Another issue is that when GPs decide to do investigations they do them adequately and at the right time. I have just seen a member of my family who, as it happened, turned up at my hospital, having been sent by a GP with the wrong forms, for a series of investigations. The investigations were not going to be done because they were on the wrong forms. However, those investigations were done over 10 days ago. As far as I know, the GP has never bothered to pick up the results, so he cannot act on them. It fortunately happens that that relative has a medical person in the family who can sort that out.

Finally, one of the issues that is troublesome is the variability in primary care medicine of how GPs pick up or attend post-graduate education. That is an area which could also be monitored in these schemes. It is important that the Government consider the implications of the amendment to see whether something could be done about that area.

Baroness Cumberlege

We are committed to introducing pilots only where there are demonstrable potential gains to be made in the quality of services delivered. As indicated in the document Primary Care: the Future and in the White Paper Primary Care: Delivering the Future, published today, we have identified the need to take action to bring up the standards of service in some areas to meet the overall high standard of primary care. The introduction of this Bill is one arm of our strategy to do this.

We are currently setting up arrangements to underpin our commitment to ensuring that pilots set up under this legislation deliver service improvements. We wish to discuss with the professions, with representatives of academic units and patients and with health authorities how standards might be identified in schemes for approval and subsequent evaluation of how successfully the aims and objectives of the pilots have been met. We do not underestimate the difficulties in doing this or the importance of getting it right. We will be establishing a representative group nationally to take this forward and have written out today on this matter to individuals. This will include discussion of what criteria should govern the approval of pilots.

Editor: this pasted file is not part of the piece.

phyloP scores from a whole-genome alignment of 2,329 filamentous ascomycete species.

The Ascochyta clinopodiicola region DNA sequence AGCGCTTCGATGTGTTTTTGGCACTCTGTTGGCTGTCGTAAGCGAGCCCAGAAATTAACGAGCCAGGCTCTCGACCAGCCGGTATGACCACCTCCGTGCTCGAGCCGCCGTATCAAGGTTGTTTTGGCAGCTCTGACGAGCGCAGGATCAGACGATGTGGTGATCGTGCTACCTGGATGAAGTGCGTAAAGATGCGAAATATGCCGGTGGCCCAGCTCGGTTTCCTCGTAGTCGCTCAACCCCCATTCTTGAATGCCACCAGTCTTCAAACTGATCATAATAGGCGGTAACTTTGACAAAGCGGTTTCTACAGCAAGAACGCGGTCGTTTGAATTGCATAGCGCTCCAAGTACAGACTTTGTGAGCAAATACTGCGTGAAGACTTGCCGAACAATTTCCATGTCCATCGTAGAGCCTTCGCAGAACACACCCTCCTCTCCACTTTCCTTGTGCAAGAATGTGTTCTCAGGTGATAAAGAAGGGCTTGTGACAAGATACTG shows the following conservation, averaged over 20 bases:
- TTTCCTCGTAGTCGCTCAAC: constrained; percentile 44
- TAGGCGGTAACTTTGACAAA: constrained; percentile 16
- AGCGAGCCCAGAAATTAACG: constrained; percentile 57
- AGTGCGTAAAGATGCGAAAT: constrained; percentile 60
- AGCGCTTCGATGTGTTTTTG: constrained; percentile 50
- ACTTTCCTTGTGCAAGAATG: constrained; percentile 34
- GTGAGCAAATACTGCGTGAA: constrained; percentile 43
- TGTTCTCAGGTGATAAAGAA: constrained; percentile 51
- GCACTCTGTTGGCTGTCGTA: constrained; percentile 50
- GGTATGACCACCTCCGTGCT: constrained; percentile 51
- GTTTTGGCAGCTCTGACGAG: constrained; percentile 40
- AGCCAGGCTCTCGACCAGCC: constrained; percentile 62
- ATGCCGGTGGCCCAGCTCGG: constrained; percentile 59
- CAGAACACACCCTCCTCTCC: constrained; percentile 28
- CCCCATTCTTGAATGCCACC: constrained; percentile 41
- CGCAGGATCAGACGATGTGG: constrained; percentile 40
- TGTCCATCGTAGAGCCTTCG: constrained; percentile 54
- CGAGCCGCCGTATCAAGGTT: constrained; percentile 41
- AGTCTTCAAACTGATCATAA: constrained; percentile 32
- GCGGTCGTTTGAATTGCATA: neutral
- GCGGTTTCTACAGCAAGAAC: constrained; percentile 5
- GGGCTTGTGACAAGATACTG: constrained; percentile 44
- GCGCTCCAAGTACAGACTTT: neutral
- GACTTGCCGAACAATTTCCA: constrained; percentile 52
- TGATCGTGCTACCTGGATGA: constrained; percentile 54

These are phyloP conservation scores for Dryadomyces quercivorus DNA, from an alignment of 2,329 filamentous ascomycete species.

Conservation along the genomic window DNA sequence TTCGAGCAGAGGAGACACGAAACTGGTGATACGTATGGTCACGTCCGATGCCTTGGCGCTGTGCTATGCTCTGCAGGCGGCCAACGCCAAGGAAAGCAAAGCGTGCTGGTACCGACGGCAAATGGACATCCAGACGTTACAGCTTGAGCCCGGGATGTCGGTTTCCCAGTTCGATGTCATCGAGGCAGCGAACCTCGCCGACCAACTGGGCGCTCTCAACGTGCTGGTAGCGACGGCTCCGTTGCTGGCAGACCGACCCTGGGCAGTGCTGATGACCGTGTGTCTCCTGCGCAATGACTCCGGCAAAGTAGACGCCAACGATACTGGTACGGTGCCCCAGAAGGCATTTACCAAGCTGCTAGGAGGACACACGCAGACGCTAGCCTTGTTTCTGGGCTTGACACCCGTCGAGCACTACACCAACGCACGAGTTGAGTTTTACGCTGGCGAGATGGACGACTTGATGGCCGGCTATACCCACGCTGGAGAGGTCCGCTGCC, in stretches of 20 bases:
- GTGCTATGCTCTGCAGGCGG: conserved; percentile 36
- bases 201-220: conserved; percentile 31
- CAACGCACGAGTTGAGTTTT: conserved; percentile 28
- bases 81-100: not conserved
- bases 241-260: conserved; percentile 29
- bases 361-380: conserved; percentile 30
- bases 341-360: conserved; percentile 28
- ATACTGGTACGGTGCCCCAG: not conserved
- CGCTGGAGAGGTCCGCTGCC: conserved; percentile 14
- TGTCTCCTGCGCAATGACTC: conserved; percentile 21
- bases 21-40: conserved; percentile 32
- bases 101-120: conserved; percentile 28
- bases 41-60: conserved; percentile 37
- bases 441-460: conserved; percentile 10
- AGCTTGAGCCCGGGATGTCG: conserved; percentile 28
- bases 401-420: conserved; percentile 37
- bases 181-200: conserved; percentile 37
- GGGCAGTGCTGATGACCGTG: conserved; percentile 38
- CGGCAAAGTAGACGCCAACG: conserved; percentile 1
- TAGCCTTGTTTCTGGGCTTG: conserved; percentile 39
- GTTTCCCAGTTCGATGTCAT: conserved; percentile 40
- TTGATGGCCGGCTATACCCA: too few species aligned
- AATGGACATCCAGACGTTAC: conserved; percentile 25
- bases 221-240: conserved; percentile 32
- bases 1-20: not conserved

We do not believe that in advance of that detailed work we can on the face of this legislation circumscribe the Secretary of State's decision-making powers in quite the way these amendments imply. We do not know to what extent the group will be able to come up with criteria which might be applied across the board in looking at prospective pilots. Pilots will inevitably vary considerably and it may be quite difficult to find criteria which are both generally applicable and sufficiently challenging to provide the assurances that both we and the noble Lords believe are needed. We have within the Bill in Clause 2 the powers for the Secretary of State to direct health authorities on what matters must be dealt with and what information included in preparing the proposals for any scheme.

We have within Clause 5 the powers for the Secretary of State to determine what procedures on any review should apply. It is within these powers that we intend to reflect the results of the representative national group's conclusions on both scheme specific and general criteria on the quality of services to be provided to patients. It could be positively harmful to prescribe a common procedure and criteria if this meant producing standards which met only the lowest common denominator and distracted attention from the vital quality and procedural issues specific to the pilot in question.

We would therefore ask the noble Baroness to withdraw Amendment No. 12 and not to move Amendment No. 23, as we think their intentions are better served by the provisions already within the Bill.

In looking at Amendment No. 18 we acknowledge the need to be open about pilots and the criteria on which reviews will be based, but I am not sure that this amendment is the best way to achieve this. Clause 4(4) is about providing useful information to local people about services being provided under schemes. What local people what to know is what services they can get where. Mixing up this information with details of what is being piloted and what the criteria for evaluation will be could cause confusion rather than be helpful.